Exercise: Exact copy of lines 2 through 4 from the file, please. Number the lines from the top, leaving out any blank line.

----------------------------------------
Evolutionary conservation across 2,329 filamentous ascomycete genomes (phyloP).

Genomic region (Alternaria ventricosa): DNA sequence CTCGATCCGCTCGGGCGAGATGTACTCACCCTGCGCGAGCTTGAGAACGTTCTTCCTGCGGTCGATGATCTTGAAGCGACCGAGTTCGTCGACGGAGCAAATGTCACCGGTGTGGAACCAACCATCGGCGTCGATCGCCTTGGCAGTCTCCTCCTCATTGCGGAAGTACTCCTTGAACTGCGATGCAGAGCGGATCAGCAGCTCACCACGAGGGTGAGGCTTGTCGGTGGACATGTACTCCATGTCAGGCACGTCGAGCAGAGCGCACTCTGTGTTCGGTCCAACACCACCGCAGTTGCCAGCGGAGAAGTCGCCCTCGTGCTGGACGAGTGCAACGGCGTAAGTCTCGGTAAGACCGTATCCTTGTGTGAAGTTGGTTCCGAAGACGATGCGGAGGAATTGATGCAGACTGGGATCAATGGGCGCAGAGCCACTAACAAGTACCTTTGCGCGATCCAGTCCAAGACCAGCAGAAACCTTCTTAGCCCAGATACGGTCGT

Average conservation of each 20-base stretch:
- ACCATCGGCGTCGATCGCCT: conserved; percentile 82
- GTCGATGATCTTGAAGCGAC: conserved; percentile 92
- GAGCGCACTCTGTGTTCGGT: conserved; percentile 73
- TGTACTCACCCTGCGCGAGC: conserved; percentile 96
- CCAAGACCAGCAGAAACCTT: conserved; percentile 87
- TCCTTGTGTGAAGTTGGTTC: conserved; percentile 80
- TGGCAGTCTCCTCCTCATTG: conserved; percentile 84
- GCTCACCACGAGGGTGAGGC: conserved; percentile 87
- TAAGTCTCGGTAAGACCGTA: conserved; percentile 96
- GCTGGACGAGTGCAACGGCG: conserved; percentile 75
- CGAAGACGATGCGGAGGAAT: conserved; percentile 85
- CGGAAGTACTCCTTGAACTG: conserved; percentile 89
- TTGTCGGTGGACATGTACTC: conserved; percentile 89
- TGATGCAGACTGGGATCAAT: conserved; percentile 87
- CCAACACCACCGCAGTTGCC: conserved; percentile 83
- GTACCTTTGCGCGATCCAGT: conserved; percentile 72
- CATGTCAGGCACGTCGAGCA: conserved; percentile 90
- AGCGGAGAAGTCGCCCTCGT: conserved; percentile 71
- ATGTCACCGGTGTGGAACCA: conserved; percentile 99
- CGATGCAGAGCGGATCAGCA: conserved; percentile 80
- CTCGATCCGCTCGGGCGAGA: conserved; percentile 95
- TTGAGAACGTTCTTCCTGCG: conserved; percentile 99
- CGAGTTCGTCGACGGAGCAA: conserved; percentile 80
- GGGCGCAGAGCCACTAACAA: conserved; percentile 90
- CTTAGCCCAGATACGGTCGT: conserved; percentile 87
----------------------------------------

Genomic region (Alternaria ventricosa): DNA sequence CTCGATCCGCTCGGGCGAGATGTACTCACCCTGCGCGAGCTTGAGAACGTTCTTCCTGCGGTCGATGATCTTGAAGCGACCGAGTTCGTCGACGGAGCAAATGTCACCGGTGTGGAACCAACCATCGGCGTCGATCGCCTTGGCAGTCTCCTCCTCATTGCGGAAGTACTCCTTGAACTGCGATGCAGAGCGGATCAGCAGCTCACCACGAGGGTGAGGCTTGTCGGTGGACATGTACTCCATGTCAGGCACGTCGAGCAGAGCGCACTCTGTGTTCGGTCCAACACCACCGCAGTTGCCAGCGGAGAAGTCGCCCTCGTGCTGGACGAGTGCAACGGCGTAAGTCTCGGTAAGACCGTATCCTTGTGTGAAGTTGGTTCCGAAGACGATGCGGAGGAATTGATGCAGACTGGGATCAATGGGCGCAGAGCCACTAACAAGTACCTTTGCGCGATCCAGTCCAAGACCAGCAGAAACCTTCTTAGCCCAGATACGGTCGT

Average conservation of each 20-base stretch:
- ACCATCGGCGTCGATCGCCT: conserved; percentile 82